FAQs About Private Office Space
You cannot deny that launching a startup is one of the most exciting endeavors in life. Based on the research performed by Global Entrepreneurship Monitor, over 60 percent of Americans are looking at entrepreneurship as a promising line of work. Due to this development, over 27 million of entrepreneurs are running their own businesses. It is also interesting to point out that those entrepreneurs are mostly working from their home, coffee shop, coworking space, and even from their basement and garage. Some entrepreneurs with deep pockets of capital invest their money in renting their very own office space. You might wonder if it is wise to spend some of your precious capital on getting a dedicated workspace for office purposes. Before deciding what type of space you want to rent, here are a few pivotal items to consider.
1. Rental cost
Depending on which city you live in, renting an office space can be a huge cost for startups and growing businesses. While the cost may vary depending on the location and specification of the space you’re looking at, bear in mind that most renters also have to bear the cost of maintenance. When starting your own business, capital is such a precious commodity, be extra careful as to how you spend. Coworking spaces often provide extensive savings for companies – up to 50% in some cases.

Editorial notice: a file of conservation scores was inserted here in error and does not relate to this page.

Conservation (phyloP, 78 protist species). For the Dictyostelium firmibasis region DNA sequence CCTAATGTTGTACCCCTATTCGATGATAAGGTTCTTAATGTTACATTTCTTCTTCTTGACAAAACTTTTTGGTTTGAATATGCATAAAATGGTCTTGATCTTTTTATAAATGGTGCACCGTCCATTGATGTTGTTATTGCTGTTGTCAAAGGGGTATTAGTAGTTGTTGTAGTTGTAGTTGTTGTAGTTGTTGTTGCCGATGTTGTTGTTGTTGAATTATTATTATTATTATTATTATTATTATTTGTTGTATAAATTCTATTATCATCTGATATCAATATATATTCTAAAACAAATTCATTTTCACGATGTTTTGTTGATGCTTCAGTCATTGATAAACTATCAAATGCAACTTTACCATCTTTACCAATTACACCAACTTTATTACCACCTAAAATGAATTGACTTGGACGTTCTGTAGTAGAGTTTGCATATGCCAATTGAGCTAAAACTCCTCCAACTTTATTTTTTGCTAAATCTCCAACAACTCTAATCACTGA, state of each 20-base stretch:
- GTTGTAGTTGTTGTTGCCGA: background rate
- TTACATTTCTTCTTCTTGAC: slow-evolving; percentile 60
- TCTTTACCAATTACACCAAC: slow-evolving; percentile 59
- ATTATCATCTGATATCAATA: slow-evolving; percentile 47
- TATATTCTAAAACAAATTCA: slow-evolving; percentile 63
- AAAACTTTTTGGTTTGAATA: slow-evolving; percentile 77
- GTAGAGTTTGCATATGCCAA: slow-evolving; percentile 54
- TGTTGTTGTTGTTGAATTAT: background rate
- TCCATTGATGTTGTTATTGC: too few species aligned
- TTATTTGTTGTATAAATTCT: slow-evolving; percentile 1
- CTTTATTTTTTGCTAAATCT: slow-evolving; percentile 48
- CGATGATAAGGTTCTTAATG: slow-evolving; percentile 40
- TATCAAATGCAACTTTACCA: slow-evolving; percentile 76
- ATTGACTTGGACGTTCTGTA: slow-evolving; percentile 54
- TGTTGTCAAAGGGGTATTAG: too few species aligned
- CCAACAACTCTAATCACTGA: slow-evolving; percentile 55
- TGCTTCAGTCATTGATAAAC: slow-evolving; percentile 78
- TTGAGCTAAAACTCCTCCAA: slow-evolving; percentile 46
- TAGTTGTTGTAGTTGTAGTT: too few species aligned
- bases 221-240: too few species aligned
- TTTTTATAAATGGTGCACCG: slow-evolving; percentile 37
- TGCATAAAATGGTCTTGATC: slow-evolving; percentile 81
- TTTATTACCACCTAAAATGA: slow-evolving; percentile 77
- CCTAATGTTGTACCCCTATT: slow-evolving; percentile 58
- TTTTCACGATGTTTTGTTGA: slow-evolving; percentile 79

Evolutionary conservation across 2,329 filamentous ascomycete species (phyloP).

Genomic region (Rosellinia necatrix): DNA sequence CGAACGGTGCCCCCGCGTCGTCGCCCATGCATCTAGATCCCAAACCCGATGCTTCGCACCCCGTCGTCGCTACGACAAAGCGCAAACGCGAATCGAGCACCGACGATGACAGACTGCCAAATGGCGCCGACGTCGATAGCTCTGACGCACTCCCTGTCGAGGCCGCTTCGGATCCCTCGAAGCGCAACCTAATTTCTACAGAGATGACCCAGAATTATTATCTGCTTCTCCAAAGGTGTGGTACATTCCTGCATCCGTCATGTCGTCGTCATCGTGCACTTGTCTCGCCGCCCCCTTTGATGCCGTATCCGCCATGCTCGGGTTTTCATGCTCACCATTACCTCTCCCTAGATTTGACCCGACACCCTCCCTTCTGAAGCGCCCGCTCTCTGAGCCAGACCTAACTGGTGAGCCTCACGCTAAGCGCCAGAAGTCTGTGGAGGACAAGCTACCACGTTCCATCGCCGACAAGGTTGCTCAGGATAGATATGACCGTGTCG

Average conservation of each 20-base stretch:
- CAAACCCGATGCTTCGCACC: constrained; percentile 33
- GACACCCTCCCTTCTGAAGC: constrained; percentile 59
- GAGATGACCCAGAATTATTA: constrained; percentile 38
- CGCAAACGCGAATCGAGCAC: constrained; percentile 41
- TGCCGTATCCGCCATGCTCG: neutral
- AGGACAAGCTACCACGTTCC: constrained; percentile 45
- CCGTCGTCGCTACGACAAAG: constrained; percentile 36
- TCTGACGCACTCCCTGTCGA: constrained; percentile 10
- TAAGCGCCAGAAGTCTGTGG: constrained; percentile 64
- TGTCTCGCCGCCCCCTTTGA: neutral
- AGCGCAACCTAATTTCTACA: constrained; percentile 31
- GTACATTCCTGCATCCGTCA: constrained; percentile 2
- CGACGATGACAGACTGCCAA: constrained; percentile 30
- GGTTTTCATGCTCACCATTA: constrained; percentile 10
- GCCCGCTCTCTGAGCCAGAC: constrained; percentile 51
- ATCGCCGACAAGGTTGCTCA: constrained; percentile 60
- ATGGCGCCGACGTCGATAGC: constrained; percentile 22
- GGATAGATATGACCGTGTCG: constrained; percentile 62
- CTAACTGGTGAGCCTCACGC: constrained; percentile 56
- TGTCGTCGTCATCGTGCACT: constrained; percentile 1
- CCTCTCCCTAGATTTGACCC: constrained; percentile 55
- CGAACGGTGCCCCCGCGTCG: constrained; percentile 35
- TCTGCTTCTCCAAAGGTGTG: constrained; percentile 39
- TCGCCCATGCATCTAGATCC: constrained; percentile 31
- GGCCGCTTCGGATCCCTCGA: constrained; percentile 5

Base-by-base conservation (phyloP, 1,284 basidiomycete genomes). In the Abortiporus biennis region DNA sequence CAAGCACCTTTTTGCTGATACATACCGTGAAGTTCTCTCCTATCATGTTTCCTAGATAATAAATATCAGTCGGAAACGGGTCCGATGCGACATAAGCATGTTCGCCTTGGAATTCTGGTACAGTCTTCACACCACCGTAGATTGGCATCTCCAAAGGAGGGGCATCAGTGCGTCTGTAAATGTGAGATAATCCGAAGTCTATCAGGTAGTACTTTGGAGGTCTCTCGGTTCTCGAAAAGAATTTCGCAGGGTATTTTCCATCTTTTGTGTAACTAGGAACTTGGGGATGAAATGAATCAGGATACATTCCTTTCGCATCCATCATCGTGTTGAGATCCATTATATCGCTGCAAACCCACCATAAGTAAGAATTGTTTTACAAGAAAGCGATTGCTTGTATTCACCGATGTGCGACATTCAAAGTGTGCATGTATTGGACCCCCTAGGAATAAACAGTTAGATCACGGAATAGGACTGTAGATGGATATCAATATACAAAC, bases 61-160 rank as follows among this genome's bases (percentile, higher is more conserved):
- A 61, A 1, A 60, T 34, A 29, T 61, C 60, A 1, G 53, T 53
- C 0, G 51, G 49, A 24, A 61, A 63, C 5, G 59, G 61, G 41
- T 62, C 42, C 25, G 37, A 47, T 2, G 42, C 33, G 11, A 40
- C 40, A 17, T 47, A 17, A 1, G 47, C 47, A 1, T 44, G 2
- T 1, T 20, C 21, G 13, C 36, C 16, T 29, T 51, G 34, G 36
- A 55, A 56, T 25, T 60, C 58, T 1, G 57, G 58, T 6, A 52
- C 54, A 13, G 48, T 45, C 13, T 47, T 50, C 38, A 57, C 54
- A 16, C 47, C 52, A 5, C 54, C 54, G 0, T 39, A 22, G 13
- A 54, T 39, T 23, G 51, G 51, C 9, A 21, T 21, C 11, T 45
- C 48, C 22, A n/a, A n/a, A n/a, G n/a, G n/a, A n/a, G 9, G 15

2. Business plan
The owner of a commercial space often offers you a fixed duration for renting the space. However, the needs of your business may vary depending on your business plan. If you’re planning on expanding aggressively over the next 6 months, it may make sense to take a shorter lease and expand into a larger space when the time comes for your business. If possible, negotiate a lease term that is compatible with your business plan and add in additional clauses for extension upon lease expiration. Another viable option to consider is going for a month-by-month plan in a coworking space if your needs are unpredictable.
3. Business profit
It is also crucial to consider if after renting an office space, you still have enough operational buffer in your business to be profitable. If the revenue generated from your business is not sufficient to cover your rental costs and operational overheads, you may need to consider more economical options.
The next thing you need to consider is if it is necessary for your business to even an office space. Plenty of startups do not even have a fixed office, and they can still achieve their revenue targets from their business compared to those who do. The main consideration is whether you’ll need a dedicated space to bring clients or partners to for work meetings. But in this day and age, most office meetings can take place in a variety of places, not just the work place.
5. Impact on existing workflow
Every business model has their respective workflow. Consider the impact of having an office in a rented space on the workflow. If your team frequently needs to brainstorm and huddle in-person, then having an office space would be beneficial. On the other hand, if team members can effectively work remotely together then an office space might not be needed after all.